Starting in the early Renaissance and still developing in the digital age today, the story of the “@” sign is in many ways the story of globalization itself.
The most famous part of that story is of course the creation of email addresses. In 1971, an American computer engineer named Ray Tomlinson sent the first electronic message from one computer to another. For this to work, he had to create a unique kind of address, linking each user’s name to the name of their host computer.
He needed a sign that was not used in the names of people or host computers, so he could not use letters, numbers or common punctuation marks. When he looked at his keyboard for what was left, he saw that “@” was the only sign that was almost never used, so that’s what he chose, and the email address was born.
The question is, why was there this “@” sign on his keyboard? What was it for?
It turns out that the “@” sign can be found in European documents as early as the 14th century, used for many different purposes.
It was, for instance, a short form of the syllable “an” at the beginning of a variety of words, such as “anno,” which means “year.” An early example from 1391 shows the sign used in the French word “anciainnes” written “@ciainnes”:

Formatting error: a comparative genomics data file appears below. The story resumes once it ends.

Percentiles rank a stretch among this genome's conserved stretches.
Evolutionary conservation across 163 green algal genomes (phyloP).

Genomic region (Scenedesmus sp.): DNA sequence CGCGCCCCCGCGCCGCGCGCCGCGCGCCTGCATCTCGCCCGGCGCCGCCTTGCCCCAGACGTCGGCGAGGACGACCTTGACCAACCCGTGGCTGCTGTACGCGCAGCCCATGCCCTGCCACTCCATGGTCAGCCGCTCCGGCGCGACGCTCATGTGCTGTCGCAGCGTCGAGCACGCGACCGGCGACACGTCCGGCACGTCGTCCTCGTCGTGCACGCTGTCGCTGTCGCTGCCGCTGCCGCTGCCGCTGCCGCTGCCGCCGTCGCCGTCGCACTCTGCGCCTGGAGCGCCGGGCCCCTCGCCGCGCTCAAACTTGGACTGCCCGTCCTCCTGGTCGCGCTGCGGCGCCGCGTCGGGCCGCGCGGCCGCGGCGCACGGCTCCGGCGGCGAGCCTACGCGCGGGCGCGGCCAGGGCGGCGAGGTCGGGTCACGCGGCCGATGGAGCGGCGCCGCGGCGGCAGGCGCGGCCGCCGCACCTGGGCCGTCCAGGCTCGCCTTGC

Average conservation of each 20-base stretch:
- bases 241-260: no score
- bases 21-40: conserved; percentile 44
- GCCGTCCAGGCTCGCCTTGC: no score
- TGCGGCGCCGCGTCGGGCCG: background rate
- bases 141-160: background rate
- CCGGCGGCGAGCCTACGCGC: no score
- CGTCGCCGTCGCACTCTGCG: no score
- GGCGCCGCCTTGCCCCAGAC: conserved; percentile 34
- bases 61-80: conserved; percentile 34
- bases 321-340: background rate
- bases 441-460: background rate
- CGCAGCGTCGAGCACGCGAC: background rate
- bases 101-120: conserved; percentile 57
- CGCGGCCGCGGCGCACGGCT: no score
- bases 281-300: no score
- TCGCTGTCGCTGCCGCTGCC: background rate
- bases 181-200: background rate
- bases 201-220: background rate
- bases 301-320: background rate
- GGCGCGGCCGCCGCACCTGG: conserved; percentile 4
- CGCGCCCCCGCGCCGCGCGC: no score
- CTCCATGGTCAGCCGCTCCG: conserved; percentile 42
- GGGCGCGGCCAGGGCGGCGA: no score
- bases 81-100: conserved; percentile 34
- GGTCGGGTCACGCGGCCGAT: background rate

Source: Marc Smith, “La véridique histoire de l’arrobase,” 2013 (at 37 minutes 24 seconds)
“@” was also used in the Renaissance in Spain and Portugal as a short form of the word “arroba,” which is a unit of weight, and in other European countries for various units of measure.
At the same time, it was used as a preposition to introduce the date, the day, the place, or the name of an addressee or beneficiary in commercial and diplomatic documents from Spain, Italy, France, Germany and the Netherlands. Here’s an example from 1487, in which “@” introduces “nineteenth of November”:
Source: Marc Smith, “La véridique histoire de l’arrobase,” 2013 (at 46 minutes 16 seconds)
And, most importantly, “@” also became a sign introducing the price per unit, for “at the price of,” or just “at.” For example, “2 apples @ 1$ = 2$.” This is the use found in English-speaking countries and the origin of the “commercial at.”
Because this sign appeared frequently on bills, it featured on the keyboards of typewriters in the US, the earliest known example being the keyboard of the Caligraph No. 2 typewriter from 1883. The first computer keyboards were based on typewriter keyboards, and therefore included the “@” sign, which by 1971 was almost not used anymore.
So the many uses of the “@” sign developed in the early Renaissance through commercial and diplomatic communications among European countries, then reached their American colonies, and the sign eventually spread to the rest of the world over the internet in the 20th century. A perfect illustration of the globalization process.